A large group of "security researchers, academics, and lawyers" have signed onto a letter to Congress demanding that lawmakers enact "Aaron's Law," which would reform the antiquated and terrible Computer Fraud and Abuse Act, which US prosecutors claim makes violating online terms of service into a felony punishable by imprisonment. This is the law that was used to persecute Aaron Swartz, who was accused of violating terms of service by automatically downloading academic articles, rather than accessing them one at a time. The federal prosecutor threatened Aaron with 35 years in prison.
While seldom heralded publicly, security researchers in academia, industry, public service, and independent practice work to identify serious security shortcomings in systems ranging from medical devices to voting machines to cloud services to critical national infrastructure. This research and investigation is especially urgent as we find ourselves integrating computers into our homes, vehicles—even our bodies. The security research community stands ready to meet that technical challenge, but we need Congress to clear legal hurdles out of our way.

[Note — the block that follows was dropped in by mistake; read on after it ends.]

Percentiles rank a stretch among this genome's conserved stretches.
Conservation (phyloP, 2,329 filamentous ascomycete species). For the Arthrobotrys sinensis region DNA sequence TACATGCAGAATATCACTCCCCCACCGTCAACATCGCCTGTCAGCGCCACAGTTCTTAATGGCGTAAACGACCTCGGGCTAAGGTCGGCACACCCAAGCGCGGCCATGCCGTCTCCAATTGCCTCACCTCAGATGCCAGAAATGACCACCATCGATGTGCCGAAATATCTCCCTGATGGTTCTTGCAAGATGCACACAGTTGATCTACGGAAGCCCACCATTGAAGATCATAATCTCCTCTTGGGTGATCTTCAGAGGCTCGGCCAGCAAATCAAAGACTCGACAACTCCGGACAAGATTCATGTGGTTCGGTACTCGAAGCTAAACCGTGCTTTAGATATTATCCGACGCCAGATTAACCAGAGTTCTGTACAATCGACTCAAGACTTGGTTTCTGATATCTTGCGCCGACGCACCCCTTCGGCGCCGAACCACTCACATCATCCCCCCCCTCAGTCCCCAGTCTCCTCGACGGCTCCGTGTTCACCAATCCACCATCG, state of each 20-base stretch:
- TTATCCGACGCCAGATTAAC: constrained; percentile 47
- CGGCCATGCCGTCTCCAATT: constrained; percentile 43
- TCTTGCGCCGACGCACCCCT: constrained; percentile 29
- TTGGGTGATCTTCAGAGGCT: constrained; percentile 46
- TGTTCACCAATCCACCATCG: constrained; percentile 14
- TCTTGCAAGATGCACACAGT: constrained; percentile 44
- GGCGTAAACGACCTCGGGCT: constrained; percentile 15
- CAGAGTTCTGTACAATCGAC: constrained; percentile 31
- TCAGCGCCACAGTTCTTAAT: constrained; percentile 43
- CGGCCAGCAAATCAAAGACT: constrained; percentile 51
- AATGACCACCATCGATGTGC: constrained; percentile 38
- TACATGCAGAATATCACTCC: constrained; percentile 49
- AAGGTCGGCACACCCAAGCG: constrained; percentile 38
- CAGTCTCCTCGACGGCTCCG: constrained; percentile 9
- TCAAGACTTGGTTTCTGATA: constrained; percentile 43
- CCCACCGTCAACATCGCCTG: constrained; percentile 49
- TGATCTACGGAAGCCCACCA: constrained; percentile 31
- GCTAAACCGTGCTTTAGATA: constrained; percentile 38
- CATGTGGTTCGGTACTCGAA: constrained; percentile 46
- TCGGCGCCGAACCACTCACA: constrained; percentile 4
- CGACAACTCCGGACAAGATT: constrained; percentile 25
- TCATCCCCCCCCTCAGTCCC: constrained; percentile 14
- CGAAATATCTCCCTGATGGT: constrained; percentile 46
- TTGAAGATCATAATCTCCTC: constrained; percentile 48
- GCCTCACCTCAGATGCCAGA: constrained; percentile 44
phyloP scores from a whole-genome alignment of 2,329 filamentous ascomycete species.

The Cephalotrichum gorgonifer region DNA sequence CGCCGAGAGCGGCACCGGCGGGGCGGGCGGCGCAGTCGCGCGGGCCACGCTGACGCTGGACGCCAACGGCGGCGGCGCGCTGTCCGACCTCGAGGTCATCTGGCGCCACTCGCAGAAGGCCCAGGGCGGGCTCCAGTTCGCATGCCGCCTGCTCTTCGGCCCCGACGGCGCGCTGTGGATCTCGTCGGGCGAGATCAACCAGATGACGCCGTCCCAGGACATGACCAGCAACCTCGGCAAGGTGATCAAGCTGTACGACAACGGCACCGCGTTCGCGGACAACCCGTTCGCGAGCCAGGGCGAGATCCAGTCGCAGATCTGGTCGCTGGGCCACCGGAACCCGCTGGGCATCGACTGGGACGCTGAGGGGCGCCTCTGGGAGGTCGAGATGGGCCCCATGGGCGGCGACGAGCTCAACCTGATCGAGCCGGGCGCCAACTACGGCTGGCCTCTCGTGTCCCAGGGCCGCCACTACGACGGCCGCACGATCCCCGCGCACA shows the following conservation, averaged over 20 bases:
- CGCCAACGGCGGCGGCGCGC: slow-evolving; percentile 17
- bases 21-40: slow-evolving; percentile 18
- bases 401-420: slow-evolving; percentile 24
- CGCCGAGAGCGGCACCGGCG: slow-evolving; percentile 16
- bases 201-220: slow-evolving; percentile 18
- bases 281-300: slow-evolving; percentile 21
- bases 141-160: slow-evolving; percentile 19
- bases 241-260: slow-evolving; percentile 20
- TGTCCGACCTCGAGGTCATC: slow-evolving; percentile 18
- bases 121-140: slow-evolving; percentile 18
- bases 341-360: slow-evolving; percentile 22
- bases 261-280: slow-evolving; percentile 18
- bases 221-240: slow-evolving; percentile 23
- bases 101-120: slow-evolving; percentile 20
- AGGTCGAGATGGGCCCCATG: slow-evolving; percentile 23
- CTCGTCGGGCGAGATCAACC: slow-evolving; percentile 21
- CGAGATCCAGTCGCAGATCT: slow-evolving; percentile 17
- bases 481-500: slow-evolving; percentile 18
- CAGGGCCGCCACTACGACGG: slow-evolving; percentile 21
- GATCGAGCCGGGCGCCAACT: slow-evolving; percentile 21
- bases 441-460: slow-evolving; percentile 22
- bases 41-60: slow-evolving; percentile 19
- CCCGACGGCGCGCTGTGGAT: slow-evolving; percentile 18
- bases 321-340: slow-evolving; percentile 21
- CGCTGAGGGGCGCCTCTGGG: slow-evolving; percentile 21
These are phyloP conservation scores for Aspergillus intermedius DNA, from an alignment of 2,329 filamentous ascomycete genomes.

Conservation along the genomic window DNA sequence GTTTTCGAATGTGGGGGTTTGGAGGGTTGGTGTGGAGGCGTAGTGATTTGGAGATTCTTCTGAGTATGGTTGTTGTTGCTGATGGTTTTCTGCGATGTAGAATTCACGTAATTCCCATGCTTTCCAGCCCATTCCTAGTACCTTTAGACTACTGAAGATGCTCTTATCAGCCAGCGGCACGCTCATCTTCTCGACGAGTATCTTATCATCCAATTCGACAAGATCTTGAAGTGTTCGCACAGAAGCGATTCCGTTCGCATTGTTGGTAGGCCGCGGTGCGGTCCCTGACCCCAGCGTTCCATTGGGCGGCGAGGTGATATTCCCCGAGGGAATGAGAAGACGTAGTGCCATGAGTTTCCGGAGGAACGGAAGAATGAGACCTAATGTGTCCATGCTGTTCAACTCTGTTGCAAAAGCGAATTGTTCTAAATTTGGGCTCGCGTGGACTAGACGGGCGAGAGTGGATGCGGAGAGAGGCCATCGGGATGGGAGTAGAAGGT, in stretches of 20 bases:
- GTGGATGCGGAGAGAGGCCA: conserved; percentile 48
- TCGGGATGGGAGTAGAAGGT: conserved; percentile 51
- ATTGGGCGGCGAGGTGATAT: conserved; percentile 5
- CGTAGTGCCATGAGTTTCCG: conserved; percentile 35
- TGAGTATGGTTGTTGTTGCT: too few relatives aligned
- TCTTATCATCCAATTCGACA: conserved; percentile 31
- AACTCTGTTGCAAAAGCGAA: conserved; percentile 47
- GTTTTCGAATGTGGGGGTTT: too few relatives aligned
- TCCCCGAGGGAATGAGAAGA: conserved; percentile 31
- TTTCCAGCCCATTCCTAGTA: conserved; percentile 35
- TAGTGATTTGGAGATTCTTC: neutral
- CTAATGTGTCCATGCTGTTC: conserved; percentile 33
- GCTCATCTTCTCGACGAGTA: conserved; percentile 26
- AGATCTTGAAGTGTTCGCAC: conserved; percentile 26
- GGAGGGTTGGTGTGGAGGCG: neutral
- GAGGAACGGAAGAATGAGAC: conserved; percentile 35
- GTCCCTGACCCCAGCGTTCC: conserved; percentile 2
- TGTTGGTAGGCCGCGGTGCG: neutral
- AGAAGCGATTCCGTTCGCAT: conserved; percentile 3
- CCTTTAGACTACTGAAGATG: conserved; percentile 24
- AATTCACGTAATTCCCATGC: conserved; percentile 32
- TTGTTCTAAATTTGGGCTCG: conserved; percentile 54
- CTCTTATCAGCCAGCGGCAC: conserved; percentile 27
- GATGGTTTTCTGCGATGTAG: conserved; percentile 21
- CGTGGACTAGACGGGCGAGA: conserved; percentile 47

Prominent Security Researchers, Academics, and Lawyers Demand Congress Reform the CFAA and Support Aaron's Law
The Supreme Court — at the behest of the US government — has announced changes to “Rule 41,” a crucial procedure of the US court system, which will give law enforcement sweeping powers to hack into computers anywhere in the world, including victims’ computers, with drastically reduced oversight.
In 2010, after years of bitter fighting, the French National Assembly passed “Hadopi,” the worst copyright law in history, which provided for disconnecting whole families from the Internet if their network connection was implicated in an accusation of copyright infringement.
The Foreign Intelligence Surveillance Court (FISC) is a secret court that hears warrant requests from America’s spy agencies when they want to wiretap people in the USA.
White hat hackers get paid to find holes in their own employers’ online systems, and plug those holes before they become serious security risks. It’s a job that pays handsomely…mostly because few job candidates, even experienced IT professionals, have the skills to scamper over firewalls and infiltrate the deepest recesses of a battle-tested network. But […]
Why buy one of those expensive and confusing universal remotes, clogged with enough buttons to launch a space shuttle, when you could accomplish the same electronic control right on your favorite mobile device? The Blumoo Universal Remote, now just $52.99 in the Boing Boing Store, harnesses the audio power of all your household equipment right […]
You may not love Microsoft Word, but you’ve definitely used it. Other than being one of the most ubiquitous programs on the planet, it’s been the go-to word processing system for more than a quarter-century because it’s as basic as it gets. But occasionally, you’ve got assignments that beg for a lot more options than simple […]